Political parties in Nova Scotia appear to have shifted views on hydraulic fracturing

Activists press parties on fracking in Nova Scotia by Davene Jefrey, September 20, 2013, The Chronicle Herald
Nova Scotia’s three largest political parties appear to be moving closer to saying no to fracking, says a coalition of environmental activists. On Thursday, the Nova Scotia Fracking Resource and Action Coalition released the results of a hydraulic fracturing-related questionnaire it had asked the Liberal, Tory, NDP and Green parties to answer. “All the parties seem to have shifted their position,” said Angela Giles, with the Council of Canadians. “(Their answers reflect) a greater understanding of the potential harm that can come from fracking.” Only the Green party said it supports completely banning the controversial method of extracting natural gas from shale rock. None of the three other parties said they are prepared to support a 10-year moratorium. The NDP and Liberals say they would only allow fracking if it was proven not to be environmentally harmful. “The NDP will not allow hydraulic fracturing in Nova Scotia unless Nova Scotians know that it will not harm the environment,” the New Democrat response reads. In its answer, the NDP takes a swipe at the Tories for previously allowing fracking in the Kennetcook-Windsor Basin-Minas Basin area and the Liberals for ignoring “serious public concerns by proposing that the province pick green fracking.”

The Tories said they would support fracking if it were regulated “to provide a superior level of protection, including firm protection for our groundwater.” The Progressive Conservatives also said they would not force fracking on communities. “The tenor of public opinion is against fracking,” said Mark Tipperman, a coalition steering committee member. Cape Breton University president David Wheeler is heading an independent review panel looking into fracking. Its report is expected next year, and until then, all fracking in the province has been stopped. The Liberals criticized the NDP for taking so long to establish the independent study, saying that the Grits have been calling for a review for years. “Until we can definitively determine that fracking will not harm our resources, our environment, or the general public in any way, the extraction procedure should be prohibited,” the Liberal response reads.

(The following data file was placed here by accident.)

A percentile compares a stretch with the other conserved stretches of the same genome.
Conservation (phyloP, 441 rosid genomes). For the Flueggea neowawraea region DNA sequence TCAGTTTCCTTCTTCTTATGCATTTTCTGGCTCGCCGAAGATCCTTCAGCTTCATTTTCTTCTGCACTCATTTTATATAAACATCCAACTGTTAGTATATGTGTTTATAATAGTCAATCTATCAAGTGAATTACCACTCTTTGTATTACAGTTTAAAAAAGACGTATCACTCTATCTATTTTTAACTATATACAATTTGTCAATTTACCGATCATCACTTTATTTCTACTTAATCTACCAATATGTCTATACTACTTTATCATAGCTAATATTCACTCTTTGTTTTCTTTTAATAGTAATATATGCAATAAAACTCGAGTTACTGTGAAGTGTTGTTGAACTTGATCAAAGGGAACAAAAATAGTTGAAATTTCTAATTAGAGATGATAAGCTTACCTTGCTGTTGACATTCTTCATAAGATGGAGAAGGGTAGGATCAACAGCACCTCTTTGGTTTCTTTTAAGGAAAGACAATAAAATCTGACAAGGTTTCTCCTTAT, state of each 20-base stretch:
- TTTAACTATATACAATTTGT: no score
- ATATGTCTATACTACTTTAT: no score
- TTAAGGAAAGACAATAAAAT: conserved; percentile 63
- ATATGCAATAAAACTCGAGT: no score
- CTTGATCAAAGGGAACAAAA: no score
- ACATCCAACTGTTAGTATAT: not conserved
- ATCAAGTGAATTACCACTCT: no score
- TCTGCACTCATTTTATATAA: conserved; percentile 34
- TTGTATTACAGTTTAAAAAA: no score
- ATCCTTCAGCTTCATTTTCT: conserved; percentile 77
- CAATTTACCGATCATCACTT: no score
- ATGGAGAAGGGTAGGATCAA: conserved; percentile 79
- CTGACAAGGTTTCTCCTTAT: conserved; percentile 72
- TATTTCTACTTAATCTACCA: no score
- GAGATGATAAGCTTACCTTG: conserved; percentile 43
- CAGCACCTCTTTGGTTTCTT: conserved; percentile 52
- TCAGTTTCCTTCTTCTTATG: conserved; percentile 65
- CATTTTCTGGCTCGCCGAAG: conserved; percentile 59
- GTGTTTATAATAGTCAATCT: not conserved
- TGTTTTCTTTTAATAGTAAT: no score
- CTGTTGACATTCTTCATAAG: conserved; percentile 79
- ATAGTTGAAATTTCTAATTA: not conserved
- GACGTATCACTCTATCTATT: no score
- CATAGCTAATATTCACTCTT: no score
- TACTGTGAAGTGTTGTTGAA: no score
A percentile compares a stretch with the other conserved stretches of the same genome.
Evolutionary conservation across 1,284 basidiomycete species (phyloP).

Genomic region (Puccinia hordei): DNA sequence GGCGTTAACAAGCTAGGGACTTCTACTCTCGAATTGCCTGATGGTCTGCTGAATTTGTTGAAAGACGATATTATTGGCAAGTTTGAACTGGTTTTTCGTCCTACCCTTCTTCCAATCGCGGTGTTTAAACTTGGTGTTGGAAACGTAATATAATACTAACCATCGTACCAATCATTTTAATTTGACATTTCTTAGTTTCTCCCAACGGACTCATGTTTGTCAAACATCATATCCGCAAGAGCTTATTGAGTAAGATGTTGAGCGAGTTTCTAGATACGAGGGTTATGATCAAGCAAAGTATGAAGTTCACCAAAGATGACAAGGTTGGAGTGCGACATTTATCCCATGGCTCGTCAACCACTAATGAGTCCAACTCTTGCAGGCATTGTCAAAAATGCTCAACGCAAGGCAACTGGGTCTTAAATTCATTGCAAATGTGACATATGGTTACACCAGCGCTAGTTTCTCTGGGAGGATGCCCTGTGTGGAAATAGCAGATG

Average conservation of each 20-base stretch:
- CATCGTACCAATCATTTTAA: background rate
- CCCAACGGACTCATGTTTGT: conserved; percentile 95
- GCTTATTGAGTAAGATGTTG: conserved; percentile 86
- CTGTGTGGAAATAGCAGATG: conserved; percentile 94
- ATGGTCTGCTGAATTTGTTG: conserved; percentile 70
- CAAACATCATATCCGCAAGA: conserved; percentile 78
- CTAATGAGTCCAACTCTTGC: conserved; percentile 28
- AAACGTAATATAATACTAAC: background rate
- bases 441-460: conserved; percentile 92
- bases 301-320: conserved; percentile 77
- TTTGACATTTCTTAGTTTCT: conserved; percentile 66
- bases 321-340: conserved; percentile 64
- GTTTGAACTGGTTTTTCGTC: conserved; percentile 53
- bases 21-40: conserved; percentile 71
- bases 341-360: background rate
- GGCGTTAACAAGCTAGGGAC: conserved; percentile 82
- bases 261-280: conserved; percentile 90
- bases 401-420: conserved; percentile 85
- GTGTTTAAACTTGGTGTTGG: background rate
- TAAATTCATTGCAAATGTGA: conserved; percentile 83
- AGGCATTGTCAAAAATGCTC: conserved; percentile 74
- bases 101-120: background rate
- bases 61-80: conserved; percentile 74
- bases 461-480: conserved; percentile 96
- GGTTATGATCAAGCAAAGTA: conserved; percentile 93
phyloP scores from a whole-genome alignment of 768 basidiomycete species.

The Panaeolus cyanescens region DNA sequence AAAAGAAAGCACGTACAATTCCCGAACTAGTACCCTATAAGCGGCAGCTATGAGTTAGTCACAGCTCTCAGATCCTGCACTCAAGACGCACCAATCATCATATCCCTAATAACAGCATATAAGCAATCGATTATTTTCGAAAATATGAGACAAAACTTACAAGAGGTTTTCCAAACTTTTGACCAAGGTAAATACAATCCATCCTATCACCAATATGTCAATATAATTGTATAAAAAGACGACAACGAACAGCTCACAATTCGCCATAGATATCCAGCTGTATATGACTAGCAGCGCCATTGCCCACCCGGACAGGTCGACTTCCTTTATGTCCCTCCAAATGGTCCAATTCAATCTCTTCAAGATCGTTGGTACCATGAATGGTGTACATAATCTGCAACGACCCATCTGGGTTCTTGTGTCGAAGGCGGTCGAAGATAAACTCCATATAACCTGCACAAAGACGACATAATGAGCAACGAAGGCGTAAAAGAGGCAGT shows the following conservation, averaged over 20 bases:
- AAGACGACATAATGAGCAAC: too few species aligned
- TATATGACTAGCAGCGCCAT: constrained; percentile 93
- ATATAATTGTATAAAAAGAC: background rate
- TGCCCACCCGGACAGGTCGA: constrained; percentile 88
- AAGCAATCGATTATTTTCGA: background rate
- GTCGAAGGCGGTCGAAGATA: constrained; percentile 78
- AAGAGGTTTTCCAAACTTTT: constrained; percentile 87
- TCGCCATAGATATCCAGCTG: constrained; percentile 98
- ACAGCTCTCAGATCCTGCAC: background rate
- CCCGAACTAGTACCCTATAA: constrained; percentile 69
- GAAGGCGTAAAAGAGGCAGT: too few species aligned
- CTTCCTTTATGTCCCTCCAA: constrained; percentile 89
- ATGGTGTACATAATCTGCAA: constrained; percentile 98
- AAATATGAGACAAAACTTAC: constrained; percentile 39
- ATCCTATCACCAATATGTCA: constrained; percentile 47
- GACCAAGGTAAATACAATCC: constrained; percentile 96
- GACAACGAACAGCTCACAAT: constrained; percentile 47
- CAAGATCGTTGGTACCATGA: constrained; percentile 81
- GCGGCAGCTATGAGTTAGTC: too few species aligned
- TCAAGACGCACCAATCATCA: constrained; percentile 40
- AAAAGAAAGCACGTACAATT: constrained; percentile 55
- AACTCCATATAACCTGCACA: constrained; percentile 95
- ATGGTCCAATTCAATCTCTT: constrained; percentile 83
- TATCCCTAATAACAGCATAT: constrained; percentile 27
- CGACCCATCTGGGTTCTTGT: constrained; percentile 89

The group praised the Liberals for taking a stand against the importation of fracking waste water in their response. “If regulations that ensure safe fracturing can be put in place, a P.C. government would ensure they are clear and based on reputable science,” the Tories wrote. None of the three major parties mentioned concerns for First Nations fishing and aquatic rights in their responses, Tipperman said. “It’s not yet clear (the three major parties) recognize the major costs” involved in the fracking process, Tipperman said.

Those costs include testing public and private water supplies before, during and for years after fracking, as well as the cost of supplying alternative water sources if contamination should occur. Also, there are health costs and the wear and tear of heavy equipment on roads to consider, Tipperman said. [Emphasis added]

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